Some Thoughts on Christian Etiquette, Part 2, by Pr. Mark H. Hein

BJS has found this series of articles written by The Rev Mark Hein. He is in the process of updating them and they will be published here. Part 1 of this article is available here.

Church Etiquette? What is that all about? Aren’t there more important things our church and our pastor should be doing than promoting etiquette? Well, you decide for yourself how important and relevant is the information provided in this series. As you will see, what we are talking about is more than just etiquette far more!

Part 2 – “Love” as the Key Ingredient

In all parts of our Christian life, love is the key ingredient. However, that love does not begin with us or have its origin in the world. Rather, it has as its fount and source the perfect love, abounding and ever-abiding love which God has shown toward us in Christ Jesus. It is the love of our heavenly Father who gave His only begotten Son as the one perfect and all-sufficient sacrifice for our sins. It is the love of our Savior, Jesus, who willingly went the way of the cross for us, suffering for us, dying for us. It is the love, divine love, which drenches us in holy baptism. It is the love, divine love, which now occupies our hearts and our homes. Indeed, such love – divine love – now drives our thoughts, our actions and all our words… everything we say and convey… it is ALL based in love… Christ’s love.

St. Paul declares, “For the love of Christ controls us, because we have concluded this: that one has died for all, therefore all have died; and he died for all, that those who live might no longer live for themselves but for him who for their sake died and was raised. From now on, therefore, we regard no one according to the flesh. Even though we once regarded Christ according to the flesh, we regard him thus no longer. Therefore, if anyone is in Christ, he is a new creation. The old has passed away; behold, the new has come. (2 Corinthians 5:14-17 ESV)

So what does love have to do with etiquette? Everything! It is the driving force behind it. In Part 1, we noted that etiquette is defined as the rules and conventions governing correct or polite behavior.” Why do we follow such rules? Why is it our desire to engage in polite behavior? To have good manners? To follow established protocol? To respect and keep customs? To do all things with propriety and decorum? The answer is love. We do it all out of love first and foremost for the Lord our God and then, secondly, out of love for our fellow man.

With love comes proper etiquette because love – divine love – rules out being rude and crude. It rules out being uncaring and unkind. It rules out speaking about that which does not concern us. Love rules out being impatient and intolerant. It rules out putting someone down or speaking against them or about them behind their back.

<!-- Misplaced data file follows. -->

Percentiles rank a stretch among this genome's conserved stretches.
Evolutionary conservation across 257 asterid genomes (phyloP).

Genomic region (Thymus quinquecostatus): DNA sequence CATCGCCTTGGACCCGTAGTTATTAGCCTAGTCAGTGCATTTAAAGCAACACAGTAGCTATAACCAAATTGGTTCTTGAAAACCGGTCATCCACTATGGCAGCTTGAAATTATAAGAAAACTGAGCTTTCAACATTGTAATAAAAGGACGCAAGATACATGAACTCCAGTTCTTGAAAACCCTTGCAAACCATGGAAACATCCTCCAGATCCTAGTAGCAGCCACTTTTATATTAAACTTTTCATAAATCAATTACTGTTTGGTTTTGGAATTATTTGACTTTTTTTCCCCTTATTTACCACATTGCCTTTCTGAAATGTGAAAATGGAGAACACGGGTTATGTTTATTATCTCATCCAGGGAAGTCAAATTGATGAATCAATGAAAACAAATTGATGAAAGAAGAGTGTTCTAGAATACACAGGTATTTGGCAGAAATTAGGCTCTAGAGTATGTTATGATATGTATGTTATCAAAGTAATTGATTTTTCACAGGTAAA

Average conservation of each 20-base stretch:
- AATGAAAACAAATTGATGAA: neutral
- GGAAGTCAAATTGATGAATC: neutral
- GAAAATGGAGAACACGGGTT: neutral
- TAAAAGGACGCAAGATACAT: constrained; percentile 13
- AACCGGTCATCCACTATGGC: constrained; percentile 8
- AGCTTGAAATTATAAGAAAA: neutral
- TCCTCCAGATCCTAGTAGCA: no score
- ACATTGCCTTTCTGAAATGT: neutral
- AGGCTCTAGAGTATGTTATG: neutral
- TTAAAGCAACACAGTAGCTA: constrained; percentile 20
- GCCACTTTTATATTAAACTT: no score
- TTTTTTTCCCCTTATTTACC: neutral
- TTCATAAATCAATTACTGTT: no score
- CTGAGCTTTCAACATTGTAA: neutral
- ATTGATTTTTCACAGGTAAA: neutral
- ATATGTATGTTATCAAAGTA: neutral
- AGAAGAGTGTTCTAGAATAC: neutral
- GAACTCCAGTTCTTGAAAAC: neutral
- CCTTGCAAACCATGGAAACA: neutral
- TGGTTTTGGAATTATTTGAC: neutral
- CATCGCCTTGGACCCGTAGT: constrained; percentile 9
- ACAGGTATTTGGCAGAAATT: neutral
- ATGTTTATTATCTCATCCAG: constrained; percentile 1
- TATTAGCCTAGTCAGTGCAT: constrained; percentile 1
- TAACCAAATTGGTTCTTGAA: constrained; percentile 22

As love – divine love – rules many things out, so too, it also insures that other things are present. For example, where there is divine love, there is going to be self-control. There is going to be discipline. There is going to be structure. There are going to be rules and there will be the faithful following of the same… all out of love.

We pray – O Lord, help us to do all things out of love – Your love for us, Your love in us. Help us to think before we act… before we speak… and do all things in ways which are pleasing to You and in keeping with Your Holy Word and will. This we pray in Jesus name. Amen.

In Christ,
The Rev. Mark H. Hein
Pastor of St. Paul’s Lutheran Church
Lockport, Illinois

Posted in Etiquette permalink

About Pastor Mark Hein

Articles can be found here The Rev. Mark Hein is pastor of St. Paul's Evangelical Lutheran Church, Lockport Illinois, and also fire chaplain for the Lockport Township Fire Protection District. This year, he will celebrate twenty years in the ministry in addition to previously serving ten years in hospital administration. St. Paul's, Lockport, hosts the monthly meetings of the Northern Illinois Confessional Lutherans (NICL) for their ongoing study of the Lutheran Confessions. St. Paul's has a very active chapter of the Brothers of John the Steadfast. Pastor Hein hopes to work with the women of his congregation to establish the first chapter of the Society of Katy Luther (BJS sister organization) possibly to be launched during the 2012 Festival of the Reformation.

Comments

Some Thoughts on Christian Etiquette, Part 2, by Pr. Mark H. Hein — 21 Comments

  1. Amen, Pastor.

    Yes, LOVE is the proper motivation for ushers to enforce the rules.

    So often in our society, “love” is confused with “condoning all behavior”. The MSM and the public scruels maintain that we can’t just tolerate homosexuals, for example, but that people must accept their behavior. The majority of ecclesiastical supervisors in the LCMS accept that pastors under their charge will do things like practice syncretism & unionism, have open communion, and make up their own creeds – because evidently to really do something about the rot in the parts of the church their are called to oversee would be ‘unloving’. Typical parishioners sit by and do nothing while parents let their children mark up a hymnal with crayon or tie its ribbons into shreds, because to actually say something like “excuse me, that’s your son playing with our hymnal, isn’t it?” would just not be ‘nice’.